Well, just as the sun was thinking to rise, he opened the door, and brought out the three crowns he got from his true love, and such shouting and huzzaing as there was! The smith asked him to go along with him to the palace, but he refused; so off set the smith, and the whole townland with him; and wasn't the king rejoiced when he saw the crowns! "Well," says he to the smith, "you're a married man; what's to be done?" "Faith, your majesty, I didn't make them crowns at all; it was a big shuler (vagrant) of a fellow that took employment with me yesterday." "Well, daughter, will you marry the fellow that made these crowns?" "Let me see them first, father." So when she examined them, she knew them right well, and guessed it was her true-love that sent them. "I will marry the man that these crowns came from," says she.

"Well," says the king to the eldest of the two princes, "go up to the smith's forge, take my best coach, and bring home the bridegroom." He was very unwilling to do this, he was so proud, but he did not wish to refuse. When he came to the forge, he saw the prince standing at the door, and beckoned him over to the coach. "Are you the fellow," says he, "that made them crowns?" "Yes," says the other. "Then," says he, "maybe you'd give yourself a brushing, and get into that coach; the king wants to see you. I pity the princess." The young prince got into the carriage, and while they were on the way, he opened the snuff-box, and out walked Seven Inches, and stood on his thigh. "Well," says he, "what trouble is on you now?" "Master," says the other, " please to let me be back in my forge, and let this carriage be filled with paving stones." No sooner said than done. The prince was sitting in his forge, and the horses wondered what was after happening to the carriage.

When they came into the palace yard, the king himself opened the carriage door, to pay respect to his new son-in-law. As soon as he turned the handle, a shower of small stones fell on his powdered wig and his silk coat, and down he fell under them. There was great fright and some tittering, and the king, after he wiped the blood from his forehead, looked very cross at the eldest prince. "My liege," says he, "I'm very sorry for this accidence, but I'm not to blame. I saw the young smith get into the carriage, and we never stopped a minute since." "It's uncivil you were to him. Go," says he, to the other prince, "and bring the young smith here, and be polite." "Never fear," says he.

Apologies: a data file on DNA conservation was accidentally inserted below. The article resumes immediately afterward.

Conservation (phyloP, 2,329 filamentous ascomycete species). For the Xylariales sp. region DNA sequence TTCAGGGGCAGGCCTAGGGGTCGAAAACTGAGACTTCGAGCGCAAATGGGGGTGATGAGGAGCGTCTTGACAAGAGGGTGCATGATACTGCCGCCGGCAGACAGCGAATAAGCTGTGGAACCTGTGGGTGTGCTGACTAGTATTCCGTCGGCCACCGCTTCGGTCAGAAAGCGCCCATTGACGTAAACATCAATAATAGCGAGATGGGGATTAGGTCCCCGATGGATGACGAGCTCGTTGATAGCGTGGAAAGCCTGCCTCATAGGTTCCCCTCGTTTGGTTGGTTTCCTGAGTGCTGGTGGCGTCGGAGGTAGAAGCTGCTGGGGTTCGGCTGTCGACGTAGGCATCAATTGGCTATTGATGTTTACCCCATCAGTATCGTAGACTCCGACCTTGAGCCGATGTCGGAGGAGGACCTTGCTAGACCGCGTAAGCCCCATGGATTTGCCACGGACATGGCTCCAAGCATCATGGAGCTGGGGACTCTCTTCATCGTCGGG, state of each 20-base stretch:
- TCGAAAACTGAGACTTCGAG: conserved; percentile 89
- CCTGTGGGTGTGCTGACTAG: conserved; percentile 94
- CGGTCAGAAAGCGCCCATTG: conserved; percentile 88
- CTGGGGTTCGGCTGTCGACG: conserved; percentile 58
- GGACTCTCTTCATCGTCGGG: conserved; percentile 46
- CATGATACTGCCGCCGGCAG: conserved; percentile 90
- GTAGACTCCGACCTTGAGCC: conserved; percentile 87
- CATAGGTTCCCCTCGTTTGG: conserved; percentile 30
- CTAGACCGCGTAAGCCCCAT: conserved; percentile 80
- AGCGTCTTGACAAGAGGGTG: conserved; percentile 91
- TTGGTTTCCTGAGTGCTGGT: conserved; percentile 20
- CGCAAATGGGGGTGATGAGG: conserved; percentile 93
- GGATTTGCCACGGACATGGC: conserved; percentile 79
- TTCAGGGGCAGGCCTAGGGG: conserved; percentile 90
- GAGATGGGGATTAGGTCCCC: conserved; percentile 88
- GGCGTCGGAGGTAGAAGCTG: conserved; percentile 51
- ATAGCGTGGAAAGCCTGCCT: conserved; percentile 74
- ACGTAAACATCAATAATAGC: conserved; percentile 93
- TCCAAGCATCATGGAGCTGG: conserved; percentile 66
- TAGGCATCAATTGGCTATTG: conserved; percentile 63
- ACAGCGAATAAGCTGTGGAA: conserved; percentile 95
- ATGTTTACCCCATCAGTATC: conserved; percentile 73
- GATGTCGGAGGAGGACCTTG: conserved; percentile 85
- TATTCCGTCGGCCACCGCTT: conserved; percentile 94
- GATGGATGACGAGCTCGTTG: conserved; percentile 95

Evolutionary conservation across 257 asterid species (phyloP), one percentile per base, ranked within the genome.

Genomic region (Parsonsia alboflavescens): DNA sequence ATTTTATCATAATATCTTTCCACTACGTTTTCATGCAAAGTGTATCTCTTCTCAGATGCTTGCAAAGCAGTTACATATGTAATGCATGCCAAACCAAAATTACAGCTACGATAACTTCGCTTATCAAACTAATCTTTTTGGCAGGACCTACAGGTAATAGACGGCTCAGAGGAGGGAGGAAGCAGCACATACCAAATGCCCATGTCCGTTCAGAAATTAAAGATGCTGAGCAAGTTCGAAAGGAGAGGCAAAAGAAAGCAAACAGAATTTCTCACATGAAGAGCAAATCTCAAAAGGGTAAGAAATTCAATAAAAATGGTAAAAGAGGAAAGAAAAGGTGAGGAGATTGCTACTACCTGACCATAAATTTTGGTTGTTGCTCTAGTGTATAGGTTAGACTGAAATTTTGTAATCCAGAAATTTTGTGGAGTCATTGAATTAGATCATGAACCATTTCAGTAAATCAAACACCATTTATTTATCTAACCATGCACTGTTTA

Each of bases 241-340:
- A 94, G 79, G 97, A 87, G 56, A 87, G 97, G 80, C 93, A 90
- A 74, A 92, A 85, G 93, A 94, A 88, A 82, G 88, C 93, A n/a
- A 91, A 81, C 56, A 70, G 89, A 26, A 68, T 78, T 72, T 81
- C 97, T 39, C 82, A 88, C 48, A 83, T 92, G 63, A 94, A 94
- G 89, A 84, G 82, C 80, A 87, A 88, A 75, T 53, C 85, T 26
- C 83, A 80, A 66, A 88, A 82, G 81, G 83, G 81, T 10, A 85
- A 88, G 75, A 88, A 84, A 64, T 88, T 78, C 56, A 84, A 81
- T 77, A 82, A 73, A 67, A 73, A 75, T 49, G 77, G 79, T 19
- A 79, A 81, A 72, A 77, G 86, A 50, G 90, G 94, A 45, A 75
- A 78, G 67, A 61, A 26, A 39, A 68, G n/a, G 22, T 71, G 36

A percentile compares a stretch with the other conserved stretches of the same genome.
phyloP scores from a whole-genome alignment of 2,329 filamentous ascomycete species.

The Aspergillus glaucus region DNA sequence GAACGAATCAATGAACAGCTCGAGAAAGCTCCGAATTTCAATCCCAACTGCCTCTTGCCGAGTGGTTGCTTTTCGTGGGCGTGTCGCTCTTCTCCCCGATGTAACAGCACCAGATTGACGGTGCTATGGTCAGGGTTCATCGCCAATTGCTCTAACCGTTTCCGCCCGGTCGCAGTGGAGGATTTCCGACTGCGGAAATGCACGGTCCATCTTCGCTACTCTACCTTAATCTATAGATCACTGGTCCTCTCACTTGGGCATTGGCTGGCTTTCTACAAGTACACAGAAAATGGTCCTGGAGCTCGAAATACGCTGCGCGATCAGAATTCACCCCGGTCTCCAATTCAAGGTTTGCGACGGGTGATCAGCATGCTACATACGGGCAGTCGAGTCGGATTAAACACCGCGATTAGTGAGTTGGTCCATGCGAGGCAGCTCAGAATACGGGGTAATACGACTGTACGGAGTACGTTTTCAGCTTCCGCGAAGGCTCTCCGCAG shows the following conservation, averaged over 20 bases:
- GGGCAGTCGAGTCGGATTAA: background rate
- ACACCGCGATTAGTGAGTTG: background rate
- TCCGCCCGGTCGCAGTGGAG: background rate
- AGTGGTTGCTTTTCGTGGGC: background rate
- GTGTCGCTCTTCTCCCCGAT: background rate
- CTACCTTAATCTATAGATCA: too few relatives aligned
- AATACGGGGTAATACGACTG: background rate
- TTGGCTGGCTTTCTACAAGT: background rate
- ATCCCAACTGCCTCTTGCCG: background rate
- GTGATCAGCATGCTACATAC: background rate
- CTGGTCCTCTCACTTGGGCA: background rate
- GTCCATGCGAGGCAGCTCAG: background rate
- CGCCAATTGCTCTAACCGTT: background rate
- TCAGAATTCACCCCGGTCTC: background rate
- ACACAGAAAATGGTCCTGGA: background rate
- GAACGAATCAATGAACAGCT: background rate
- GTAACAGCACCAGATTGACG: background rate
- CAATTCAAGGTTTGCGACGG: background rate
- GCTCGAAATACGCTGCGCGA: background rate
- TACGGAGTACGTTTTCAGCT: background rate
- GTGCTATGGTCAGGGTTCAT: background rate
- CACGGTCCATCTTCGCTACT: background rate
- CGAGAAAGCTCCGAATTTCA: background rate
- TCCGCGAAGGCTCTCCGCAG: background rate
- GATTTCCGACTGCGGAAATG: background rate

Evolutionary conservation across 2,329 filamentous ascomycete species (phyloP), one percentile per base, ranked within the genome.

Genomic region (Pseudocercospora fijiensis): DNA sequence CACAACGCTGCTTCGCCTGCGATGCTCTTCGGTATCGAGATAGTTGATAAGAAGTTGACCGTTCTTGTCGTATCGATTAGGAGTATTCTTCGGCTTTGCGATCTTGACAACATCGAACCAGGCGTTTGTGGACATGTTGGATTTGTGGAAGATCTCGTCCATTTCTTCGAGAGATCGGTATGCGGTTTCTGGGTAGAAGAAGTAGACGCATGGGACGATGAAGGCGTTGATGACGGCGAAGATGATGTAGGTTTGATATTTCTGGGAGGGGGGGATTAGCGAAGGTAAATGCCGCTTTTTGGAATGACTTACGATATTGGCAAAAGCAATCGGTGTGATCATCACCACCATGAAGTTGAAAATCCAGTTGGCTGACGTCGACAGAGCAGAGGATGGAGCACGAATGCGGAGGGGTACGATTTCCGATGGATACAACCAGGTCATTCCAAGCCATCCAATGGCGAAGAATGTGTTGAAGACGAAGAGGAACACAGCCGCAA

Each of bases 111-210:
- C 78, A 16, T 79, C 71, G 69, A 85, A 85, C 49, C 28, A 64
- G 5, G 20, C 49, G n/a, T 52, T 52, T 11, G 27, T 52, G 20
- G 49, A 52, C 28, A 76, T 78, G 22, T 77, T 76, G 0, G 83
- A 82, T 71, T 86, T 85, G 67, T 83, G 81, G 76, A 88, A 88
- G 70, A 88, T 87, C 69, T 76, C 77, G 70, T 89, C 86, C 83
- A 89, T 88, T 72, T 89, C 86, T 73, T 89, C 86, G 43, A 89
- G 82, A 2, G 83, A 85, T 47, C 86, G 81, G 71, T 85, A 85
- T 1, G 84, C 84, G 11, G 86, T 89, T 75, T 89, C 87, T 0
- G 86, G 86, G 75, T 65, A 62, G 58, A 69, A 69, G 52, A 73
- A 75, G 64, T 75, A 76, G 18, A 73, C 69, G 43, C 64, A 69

But there's some people that couldn't be good-natured if they were to be made heirs of Darner's estate. Not a bit civiller was the new messenger than the old, and when the king opened the carriage door a second time, it's a shower of mud that came down on him; and if he didn't fume, and splutter, and shake himself, it's no matter. "There's no use," says he, "going on this way. The fox never got a better messenger than himself."

So he changed his clothes, and washed himself, and out he set to the smith's forge. Maybe he wasn't polite to the young prince, and asked him to sit along with himself. The prince begged to be allowed to sit in the other carriage, and when they were half-way, he opened his snuff-box. " Master," says he, " I'd wish to be dressed now according to my rank." "You shall be that," says Seven Inches. " And now I'll bid you farewell. Continue as good and kind as you always were; love your wife, and that's all the advice I'll give you." So Seven Inches vanished; and when the carriage door was opened in the yard--not by the king though, for a burnt child dreads the fire--out walks the prince as fine as hands and pins could make him, and the first thing he did was to run over to his bride, and embrace her very heartily.

Every one had great joy but the two other princes. There was not much delay about the marriages that were all celebrated on the one day. Soon after, the two elder couples went to their own courts, but the youngest pair stayed with the old king, and they were as happy as the happiest married couple you ever heard of in a story.

End of this Story

« Previous Page | Book Contents | The Corpse Watchers »


Library Ireland Facebook